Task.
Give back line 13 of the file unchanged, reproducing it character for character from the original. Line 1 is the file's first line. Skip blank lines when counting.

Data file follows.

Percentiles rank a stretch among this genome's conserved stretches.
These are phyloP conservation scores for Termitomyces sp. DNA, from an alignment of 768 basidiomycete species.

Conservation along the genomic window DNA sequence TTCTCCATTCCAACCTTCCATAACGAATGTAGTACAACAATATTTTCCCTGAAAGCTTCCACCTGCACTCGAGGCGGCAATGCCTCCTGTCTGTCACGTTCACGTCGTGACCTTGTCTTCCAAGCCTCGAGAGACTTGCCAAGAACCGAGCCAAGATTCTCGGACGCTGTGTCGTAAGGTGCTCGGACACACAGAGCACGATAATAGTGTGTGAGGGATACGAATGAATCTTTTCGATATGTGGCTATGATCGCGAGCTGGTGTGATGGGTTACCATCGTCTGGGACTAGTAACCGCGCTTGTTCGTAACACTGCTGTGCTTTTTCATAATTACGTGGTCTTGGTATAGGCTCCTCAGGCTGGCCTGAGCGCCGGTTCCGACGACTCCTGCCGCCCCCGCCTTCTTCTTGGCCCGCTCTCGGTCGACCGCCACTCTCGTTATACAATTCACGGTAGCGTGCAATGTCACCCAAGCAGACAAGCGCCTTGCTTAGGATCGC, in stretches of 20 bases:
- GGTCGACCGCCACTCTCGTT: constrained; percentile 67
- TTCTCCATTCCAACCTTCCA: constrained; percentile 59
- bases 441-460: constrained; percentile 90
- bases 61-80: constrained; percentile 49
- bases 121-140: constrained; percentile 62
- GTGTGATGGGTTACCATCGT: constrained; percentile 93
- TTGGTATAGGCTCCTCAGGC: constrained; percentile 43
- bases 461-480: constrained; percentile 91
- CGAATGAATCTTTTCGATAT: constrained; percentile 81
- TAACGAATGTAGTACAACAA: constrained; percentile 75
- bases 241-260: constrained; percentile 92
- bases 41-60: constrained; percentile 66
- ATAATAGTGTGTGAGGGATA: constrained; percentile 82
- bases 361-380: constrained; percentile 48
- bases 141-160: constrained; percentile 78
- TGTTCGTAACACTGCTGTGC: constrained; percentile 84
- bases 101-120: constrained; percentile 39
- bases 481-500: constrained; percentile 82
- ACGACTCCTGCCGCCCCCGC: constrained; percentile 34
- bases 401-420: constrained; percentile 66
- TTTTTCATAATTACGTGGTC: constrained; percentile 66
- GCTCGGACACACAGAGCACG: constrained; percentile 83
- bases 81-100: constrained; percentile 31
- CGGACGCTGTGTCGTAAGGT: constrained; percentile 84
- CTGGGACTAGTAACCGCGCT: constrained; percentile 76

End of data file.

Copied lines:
- TAACGAATGTAGTACAACAA: constrained; percentile 75